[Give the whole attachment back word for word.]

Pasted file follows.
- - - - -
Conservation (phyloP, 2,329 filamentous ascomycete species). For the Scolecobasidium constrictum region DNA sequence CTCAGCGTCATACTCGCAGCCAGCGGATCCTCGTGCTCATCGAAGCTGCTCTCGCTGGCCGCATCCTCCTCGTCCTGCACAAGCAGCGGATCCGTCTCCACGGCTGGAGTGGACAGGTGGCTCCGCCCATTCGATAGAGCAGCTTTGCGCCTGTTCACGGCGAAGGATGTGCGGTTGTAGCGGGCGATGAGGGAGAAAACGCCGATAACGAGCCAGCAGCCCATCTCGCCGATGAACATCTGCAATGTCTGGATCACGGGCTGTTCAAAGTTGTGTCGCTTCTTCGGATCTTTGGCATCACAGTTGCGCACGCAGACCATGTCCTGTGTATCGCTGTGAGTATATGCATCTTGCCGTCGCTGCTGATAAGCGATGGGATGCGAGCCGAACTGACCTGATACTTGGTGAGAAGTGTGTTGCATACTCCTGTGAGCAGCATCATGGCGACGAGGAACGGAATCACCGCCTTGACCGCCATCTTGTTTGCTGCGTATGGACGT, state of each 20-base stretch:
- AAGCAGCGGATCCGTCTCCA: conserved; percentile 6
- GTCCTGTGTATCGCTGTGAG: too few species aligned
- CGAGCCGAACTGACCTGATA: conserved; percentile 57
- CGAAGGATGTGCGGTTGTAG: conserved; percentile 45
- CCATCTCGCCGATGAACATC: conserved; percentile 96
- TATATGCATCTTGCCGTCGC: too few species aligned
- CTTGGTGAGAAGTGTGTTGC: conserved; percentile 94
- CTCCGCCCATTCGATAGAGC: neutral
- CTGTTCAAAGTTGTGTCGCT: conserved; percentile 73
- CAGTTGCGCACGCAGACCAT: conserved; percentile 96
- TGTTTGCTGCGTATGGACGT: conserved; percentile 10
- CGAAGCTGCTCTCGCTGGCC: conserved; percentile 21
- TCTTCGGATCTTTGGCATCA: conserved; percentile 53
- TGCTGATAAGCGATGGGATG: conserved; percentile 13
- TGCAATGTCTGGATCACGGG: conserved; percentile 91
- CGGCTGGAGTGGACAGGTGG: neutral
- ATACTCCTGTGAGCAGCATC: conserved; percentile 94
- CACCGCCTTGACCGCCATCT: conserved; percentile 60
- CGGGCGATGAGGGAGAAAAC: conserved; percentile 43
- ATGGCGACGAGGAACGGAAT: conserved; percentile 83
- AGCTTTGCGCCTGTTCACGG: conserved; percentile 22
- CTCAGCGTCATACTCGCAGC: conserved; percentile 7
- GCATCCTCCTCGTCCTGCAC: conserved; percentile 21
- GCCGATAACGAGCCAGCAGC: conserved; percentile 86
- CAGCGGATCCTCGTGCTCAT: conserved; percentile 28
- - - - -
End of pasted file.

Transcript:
Conservation (phyloP, 2,329 filamentous ascomycete species). For the Scolecobasidium constrictum region DNA sequence CTCAGCGTCATACTCGCAGCCAGCGGATCCTCGTGCTCATCGAAGCTGCTCTCGCTGGCCGCATCCTCCTCGTCCTGCACAAGCAGCGGATCCGTCTCCACGGCTGGAGTGGACAGGTGGCTCCGCCCATTCGATAGAGCAGCTTTGCGCCTGTTCACGGCGAAGGATGTGCGGTTGTAGCGGGCGATGAGGGAGAAAACGCCGATAACGAGCCAGCAGCCCATCTCGCCGATGAACATCTGCAATGTCTGGATCACGGGCTGTTCAAAGTTGTGTCGCTTCTTCGGATCTTTGGCATCACAGTTGCGCACGCAGACCATGTCCTGTGTATCGCTGTGAGTATATGCATCTTGCCGTCGCTGCTGATAAGCGATGGGATGCGAGCCGAACTGACCTGATACTTGGTGAGAAGTGTGTTGCATACTCCTGTGAGCAGCATCATGGCGACGAGGAACGGAATCACCGCCTTGACCGCCATCTTGTTTGCTGCGTATGGACGT, state of each 20-base stretch:
- AAGCAGCGGATCCGTCTCCA: conserved; percentile 6
- GTCCTGTGTATCGCTGTGAG: too few species aligned
- CGAGCCGAACTGACCTGATA: conserved; percentile 57
- CGAAGGATGTGCGGTTGTAG: conserved; percentile 45
- CCATCTCGCCGATGAACATC: conserved; percentile 96
- TATATGCATCTTGCCGTCGC: too few species aligned
- CTTGGTGAGAAGTGTGTTGC: conserved; percentile 94
- CTCCGCCCATTCGATAGAGC: neutral
- CTGTTCAAAGTTGTGTCGCT: conserved; percentile 73
- CAGTTGCGCACGCAGACCAT: conserved; percentile 96
- TGTTTGCTGCGTATGGACGT: conserved; percentile 10
- CGAAGCTGCTCTCGCTGGCC: conserved; percentile 21
- TCTTCGGATCTTTGGCATCA: conserved; percentile 53
- TGCTGATAAGCGATGGGATG: conserved; percentile 13
- TGCAATGTCTGGATCACGGG: conserved; percentile 91
- CGGCTGGAGTGGACAGGTGG: neutral
- ATACTCCTGTGAGCAGCATC: conserved; percentile 94
- CACCGCCTTGACCGCCATCT: conserved; percentile 60
- CGGGCGATGAGGGAGAAAAC: conserved; percentile 43
- ATGGCGACGAGGAACGGAAT: conserved; percentile 83
- AGCTTTGCGCCTGTTCACGG: conserved; percentile 22
- CTCAGCGTCATACTCGCAGC: conserved; percentile 7
- GCATCCTCCTCGTCCTGCAC: conserved; percentile 21
- GCCGATAACGAGCCAGCAGC: conserved; percentile 86
- CAGCGGATCCTCGTGCTCAT: conserved; percentile 28